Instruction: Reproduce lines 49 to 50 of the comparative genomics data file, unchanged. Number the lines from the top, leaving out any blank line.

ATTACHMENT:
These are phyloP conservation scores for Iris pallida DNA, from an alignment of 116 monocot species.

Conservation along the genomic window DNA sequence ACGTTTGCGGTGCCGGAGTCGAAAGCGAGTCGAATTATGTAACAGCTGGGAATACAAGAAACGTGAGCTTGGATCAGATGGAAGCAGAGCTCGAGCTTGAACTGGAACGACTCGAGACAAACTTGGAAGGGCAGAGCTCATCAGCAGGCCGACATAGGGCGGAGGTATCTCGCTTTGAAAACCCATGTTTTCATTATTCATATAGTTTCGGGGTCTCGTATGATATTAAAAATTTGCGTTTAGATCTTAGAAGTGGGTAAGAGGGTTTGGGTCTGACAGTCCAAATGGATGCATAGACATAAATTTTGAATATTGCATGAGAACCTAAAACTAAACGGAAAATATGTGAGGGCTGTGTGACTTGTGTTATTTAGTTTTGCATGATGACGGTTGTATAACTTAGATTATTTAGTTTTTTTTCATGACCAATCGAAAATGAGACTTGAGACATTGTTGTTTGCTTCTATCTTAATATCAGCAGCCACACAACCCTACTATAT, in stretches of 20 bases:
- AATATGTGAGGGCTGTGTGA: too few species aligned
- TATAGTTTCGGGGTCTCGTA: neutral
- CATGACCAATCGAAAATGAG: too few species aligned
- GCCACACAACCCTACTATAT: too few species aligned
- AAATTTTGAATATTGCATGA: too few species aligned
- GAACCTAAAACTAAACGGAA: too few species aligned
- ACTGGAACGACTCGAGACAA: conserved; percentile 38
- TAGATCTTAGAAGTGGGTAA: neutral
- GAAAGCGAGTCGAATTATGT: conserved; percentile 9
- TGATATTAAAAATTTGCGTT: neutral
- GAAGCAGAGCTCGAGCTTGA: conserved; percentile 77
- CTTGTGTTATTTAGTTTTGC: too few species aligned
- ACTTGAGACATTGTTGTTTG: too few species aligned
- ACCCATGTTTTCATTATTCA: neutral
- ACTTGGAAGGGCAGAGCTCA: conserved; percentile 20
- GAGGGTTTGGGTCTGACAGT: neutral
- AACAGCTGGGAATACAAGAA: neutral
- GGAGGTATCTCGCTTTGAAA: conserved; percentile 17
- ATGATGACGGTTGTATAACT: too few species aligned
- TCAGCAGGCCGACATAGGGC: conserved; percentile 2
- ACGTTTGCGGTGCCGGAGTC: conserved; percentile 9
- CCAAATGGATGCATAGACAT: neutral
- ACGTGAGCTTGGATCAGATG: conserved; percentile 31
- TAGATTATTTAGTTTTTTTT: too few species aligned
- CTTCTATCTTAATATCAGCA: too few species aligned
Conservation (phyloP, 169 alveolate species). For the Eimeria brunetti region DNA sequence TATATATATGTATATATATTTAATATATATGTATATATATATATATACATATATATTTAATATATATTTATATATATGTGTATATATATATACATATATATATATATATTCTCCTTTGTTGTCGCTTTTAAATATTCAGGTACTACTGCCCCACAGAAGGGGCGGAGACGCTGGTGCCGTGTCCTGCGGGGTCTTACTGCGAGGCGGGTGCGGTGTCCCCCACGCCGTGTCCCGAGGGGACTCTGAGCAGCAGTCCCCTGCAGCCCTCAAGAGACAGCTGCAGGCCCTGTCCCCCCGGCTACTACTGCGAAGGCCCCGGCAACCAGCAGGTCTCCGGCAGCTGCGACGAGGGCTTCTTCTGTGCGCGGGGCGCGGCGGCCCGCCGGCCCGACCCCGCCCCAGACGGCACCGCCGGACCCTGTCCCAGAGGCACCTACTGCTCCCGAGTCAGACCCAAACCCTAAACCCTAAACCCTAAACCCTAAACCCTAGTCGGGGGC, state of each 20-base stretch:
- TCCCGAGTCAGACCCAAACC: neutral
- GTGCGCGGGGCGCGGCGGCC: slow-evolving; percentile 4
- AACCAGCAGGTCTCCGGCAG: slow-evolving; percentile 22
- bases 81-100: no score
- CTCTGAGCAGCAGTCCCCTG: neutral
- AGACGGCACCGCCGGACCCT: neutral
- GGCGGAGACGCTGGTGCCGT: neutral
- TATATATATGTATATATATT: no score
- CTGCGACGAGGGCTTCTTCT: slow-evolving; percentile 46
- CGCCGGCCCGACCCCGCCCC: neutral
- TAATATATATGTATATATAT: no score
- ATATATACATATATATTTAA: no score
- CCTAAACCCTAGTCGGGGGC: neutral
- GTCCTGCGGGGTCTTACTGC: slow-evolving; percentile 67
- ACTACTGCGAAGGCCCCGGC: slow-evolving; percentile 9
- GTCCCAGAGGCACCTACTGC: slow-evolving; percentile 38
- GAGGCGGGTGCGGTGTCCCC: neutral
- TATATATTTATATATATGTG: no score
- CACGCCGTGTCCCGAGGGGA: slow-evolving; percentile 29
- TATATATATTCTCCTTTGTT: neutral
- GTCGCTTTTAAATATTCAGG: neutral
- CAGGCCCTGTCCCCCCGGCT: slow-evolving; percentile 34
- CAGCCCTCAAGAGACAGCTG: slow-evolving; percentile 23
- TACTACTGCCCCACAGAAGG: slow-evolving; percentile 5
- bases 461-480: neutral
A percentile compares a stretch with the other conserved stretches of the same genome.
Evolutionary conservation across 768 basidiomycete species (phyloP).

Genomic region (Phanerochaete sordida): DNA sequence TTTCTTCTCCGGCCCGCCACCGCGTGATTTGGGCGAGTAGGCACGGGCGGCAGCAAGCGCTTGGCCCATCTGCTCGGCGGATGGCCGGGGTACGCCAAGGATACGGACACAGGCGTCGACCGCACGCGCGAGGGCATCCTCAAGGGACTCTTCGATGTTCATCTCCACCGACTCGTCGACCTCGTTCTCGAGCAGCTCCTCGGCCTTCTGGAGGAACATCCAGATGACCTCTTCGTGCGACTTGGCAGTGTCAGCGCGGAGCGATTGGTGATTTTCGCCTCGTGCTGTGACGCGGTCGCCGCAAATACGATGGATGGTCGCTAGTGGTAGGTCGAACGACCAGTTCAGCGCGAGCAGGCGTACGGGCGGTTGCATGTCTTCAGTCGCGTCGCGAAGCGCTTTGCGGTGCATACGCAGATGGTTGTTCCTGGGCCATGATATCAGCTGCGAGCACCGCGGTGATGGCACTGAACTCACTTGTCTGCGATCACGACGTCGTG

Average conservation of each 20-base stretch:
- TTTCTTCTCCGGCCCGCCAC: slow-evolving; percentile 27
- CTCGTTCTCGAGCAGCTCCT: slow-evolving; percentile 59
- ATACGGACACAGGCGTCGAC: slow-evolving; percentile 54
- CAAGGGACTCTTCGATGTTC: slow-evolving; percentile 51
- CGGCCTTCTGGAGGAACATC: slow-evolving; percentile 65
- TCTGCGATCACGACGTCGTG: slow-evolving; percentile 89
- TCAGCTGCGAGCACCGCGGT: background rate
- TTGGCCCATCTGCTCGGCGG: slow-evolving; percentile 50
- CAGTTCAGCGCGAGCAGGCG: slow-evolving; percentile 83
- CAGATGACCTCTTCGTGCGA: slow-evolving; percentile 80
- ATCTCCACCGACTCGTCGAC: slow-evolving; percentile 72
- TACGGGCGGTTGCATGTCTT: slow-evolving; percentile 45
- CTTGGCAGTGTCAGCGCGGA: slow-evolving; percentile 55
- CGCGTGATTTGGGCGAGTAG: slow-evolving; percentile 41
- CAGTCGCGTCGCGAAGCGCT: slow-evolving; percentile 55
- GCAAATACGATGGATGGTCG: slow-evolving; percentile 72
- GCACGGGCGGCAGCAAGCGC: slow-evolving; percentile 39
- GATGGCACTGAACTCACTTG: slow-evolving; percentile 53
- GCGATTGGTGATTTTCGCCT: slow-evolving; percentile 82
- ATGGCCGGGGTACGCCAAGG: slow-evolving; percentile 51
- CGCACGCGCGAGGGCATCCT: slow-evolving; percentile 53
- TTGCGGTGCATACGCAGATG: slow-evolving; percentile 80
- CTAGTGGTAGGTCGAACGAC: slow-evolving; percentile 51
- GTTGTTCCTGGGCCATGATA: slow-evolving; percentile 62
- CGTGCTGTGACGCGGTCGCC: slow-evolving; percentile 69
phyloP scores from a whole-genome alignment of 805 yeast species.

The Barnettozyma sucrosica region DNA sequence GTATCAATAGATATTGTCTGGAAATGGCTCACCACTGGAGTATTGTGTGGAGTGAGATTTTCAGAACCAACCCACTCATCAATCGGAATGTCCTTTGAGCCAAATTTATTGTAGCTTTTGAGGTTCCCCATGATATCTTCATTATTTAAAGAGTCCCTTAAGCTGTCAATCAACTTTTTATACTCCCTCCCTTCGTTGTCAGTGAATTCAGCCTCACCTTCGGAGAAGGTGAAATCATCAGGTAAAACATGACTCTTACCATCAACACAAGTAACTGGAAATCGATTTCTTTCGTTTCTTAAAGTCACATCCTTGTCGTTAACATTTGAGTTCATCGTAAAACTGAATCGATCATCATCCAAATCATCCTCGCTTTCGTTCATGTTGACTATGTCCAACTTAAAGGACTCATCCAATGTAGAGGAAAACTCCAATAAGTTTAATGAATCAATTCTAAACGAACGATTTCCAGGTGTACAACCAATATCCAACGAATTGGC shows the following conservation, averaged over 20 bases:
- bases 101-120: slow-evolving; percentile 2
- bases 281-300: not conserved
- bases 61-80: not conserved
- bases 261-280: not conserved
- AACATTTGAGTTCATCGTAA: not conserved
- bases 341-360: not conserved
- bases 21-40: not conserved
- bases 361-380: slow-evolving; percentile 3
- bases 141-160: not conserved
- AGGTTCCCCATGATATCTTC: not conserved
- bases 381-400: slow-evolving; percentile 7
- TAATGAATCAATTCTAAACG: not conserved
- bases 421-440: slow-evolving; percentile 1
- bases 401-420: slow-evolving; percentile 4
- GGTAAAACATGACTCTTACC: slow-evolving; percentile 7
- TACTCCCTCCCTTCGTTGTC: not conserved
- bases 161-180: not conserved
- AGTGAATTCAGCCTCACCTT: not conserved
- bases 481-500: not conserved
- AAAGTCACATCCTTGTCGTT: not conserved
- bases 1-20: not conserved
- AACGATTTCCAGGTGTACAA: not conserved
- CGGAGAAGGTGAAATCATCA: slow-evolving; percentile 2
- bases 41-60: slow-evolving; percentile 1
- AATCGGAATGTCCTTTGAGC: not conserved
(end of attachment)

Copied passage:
- GTCGCTTTTAAATATTCAGG: neutral
- CAGGCCCTGTCCCCCCGGCT: slow-evolving; percentile 34